This year’s Eugene O’Neill Lifetime Achievement Award was a stellar event honoring a great actor. Among the high lights was honoree BRIAN DENNEHY being presented with the award by Pulitzer-Prize winning author WILLIAM KENNEDY, last year’s honoree. Below is the text of Kennedy’s speech about Brian Dennehy….
KENNEDY ON DENNEHY
I met Brian Dennehy 27 years ago at a place on the upper East Side where people from theater and movies and music and the mob, and once in a while a writer, rubbed elbows. I was working on a movie that year, and Brian had made, or would make, five movies that year. Two or three of my novels already were, or soon would be, under option for film and, during a long conversation, it turned out Brian knew the novels and wanted to play in one, or two, or three, of them, if they went forward as film. I had seen some of his work on TV and n film and I admired it, and in person he had considerably more than the normal allotment of charisma. He was also Irish, which can be a blessing. Most of the time. But I could very clearly see him playing some of the major characters in my books.
Alas, it never worked out. He was on my mind whenever one of my films seemed to be in the works, which was often. But, with one exception, they never worked out either.
Then in 2007 we were thinking of reviving the play I had produced at Capital Repertory Theater in Albany a decade earlier, and we asked Brian to come up for a staged reading that would be a preview, plus a fundraiser for the theater, and he came. In the years between our encounter in the upper East Side watering hole and our reunion at Cap Rep in Albany, Brian had become the new O’Neill actor – Long Day’s Journey into Night, Touch of the Poet, Desire Under the Elms, The Iceman Cometh, and, down the road, Hughie. People were beginning to call him the greatest actor I the American theater.
A nice development for me, and Capital Rep, and my play.
My play tells the story of Patsy McCall, the aging political boss of Albany, as he battles a New York Governor who, in 1944, is running for President and wants to break Patsy’s long-running, Tammany-style political machine to enhance his image as a gangbuster. The Governor is never named but a photo of Governor Thomas E. Dewey hangs on the wall during the play.
A few fine actors had played the role of Patsy, but Brian inhabited the man in a way that kept surprising me. He found the secret cunning in him, he found his charm, his attractiveness to women. Brian’s own acute intelligence and verbal dexterity became an enrichment of my dialogue. He also expressed patsy’s ruthlessness not just in the overt, scripted action, but in he eye, his smile, his shrug, even in his quiet gaze.
And this was only a staged reading.
Nothing about this behavior of Patsy was a surprise to me. I knew all these things were in him and I tried to express or suggest them when I wrote the play. What was new was how electric Patsy was, up there on the stage, no longer just a creature of my imagination spouting off and strutting and controlling everybody’s life. I’d known the real political boss who was his prototype, and I’d known his political machine since I was in the second grade – pitching a game of election cards after school, these cards carrying campaign pictures of the Mayor and the District Attorney and the County Judge. Politics starts early in Albany.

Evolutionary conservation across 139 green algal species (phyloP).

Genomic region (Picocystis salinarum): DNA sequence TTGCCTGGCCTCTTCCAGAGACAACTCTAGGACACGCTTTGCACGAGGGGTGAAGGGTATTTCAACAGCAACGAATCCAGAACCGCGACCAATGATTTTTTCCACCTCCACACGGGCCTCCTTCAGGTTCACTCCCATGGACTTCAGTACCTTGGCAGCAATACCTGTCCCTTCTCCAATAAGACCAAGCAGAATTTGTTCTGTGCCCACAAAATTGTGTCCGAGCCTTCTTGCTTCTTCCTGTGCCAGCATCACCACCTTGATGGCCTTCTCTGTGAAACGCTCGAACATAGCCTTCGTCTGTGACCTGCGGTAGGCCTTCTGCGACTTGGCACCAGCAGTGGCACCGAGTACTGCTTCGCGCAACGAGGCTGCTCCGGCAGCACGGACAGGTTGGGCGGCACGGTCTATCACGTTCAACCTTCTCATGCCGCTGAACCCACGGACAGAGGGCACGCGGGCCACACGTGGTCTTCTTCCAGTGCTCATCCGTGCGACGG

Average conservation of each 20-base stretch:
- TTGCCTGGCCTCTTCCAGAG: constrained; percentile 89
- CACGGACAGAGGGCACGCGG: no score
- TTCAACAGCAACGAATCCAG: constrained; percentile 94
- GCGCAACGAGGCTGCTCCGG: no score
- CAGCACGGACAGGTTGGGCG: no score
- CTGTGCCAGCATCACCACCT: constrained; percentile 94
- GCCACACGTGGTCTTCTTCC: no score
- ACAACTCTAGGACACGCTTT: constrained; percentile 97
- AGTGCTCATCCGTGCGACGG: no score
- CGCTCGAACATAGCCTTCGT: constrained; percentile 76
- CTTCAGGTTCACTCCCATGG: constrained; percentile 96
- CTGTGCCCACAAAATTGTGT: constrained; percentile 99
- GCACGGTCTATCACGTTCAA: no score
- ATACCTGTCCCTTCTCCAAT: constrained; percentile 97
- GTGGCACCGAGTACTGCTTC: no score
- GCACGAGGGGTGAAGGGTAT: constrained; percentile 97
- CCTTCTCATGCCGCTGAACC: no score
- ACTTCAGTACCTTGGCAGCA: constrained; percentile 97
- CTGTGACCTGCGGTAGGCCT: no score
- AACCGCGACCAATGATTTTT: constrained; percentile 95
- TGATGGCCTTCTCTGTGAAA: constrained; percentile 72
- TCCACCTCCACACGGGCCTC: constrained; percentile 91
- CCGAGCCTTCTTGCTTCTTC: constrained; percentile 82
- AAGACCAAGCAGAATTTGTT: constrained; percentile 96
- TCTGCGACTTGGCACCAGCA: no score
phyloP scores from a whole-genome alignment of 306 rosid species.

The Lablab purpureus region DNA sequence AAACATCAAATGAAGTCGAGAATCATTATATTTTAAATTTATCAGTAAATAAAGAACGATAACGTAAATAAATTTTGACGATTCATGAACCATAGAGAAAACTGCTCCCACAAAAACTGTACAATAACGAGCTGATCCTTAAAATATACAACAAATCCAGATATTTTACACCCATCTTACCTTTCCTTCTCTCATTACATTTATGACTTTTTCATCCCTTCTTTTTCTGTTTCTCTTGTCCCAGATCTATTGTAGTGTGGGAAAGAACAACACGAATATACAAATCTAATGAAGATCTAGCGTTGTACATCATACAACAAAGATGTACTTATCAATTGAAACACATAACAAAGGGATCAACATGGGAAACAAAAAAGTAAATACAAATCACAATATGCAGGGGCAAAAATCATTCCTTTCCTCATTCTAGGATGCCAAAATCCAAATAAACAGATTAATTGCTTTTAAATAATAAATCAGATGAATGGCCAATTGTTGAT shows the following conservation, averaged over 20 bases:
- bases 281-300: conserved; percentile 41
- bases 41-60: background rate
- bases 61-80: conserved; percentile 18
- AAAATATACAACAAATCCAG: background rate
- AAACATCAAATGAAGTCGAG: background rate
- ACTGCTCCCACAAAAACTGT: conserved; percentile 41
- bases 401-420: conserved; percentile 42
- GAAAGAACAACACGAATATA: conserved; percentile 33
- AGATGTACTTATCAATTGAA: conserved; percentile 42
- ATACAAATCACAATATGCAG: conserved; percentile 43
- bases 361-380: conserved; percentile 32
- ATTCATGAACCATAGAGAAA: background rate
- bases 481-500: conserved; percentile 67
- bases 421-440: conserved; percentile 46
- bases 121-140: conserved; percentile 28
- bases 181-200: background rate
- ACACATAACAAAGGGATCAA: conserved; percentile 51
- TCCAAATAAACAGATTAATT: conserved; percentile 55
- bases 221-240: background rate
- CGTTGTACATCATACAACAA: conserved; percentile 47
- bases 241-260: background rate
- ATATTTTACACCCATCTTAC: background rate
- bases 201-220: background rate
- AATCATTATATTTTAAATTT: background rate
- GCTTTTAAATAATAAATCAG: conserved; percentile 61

But this new Patsy – Brian created him as I’d never seen him.
I saw Brian interviewed on Charlie Rose, talking about his role in Death of a Salesman, and he said, when theater is done right it is the author speaking to us. But I must add that we don’t necessarily perceive the author’s intention without translation by a great actor, who also translates what’s not there, who reads between the author’s lines, who intuits, who invents, who imposes his own personality, his own wisdom, his own wit wherever he sees the need. Brian said this himself: “Great actors of Hamlet – they all play it differently, and they play it differently every night.”
I believe that the talent for doing this comes from the actor’s authentic sense of himself – knowing he’s like nobody else. In some deep center of his being, he knows exactly who he is and who else he might be – which is where the greatness comes in. And his performance, when we see it, is a verification of that. This is never the realistic, run of the mill performance we get from most actors – which we kiss off by saying, not bad, pretty good. This performance, when we see it, is of another order. We know that something excellent is happening here – a profundity of talent on display, or an unusual depth of understanding and expression of human behavior. Without any doubt there’s a singular presence up there on stage, and we relish it, we marvel at it, we want to applaud. And we do applaud.
And the actor we’re reveling in, relishing, applauding – tonight it’s that big fellow over there – Brian Dennehy.
— William Kennedy, October 18, 2010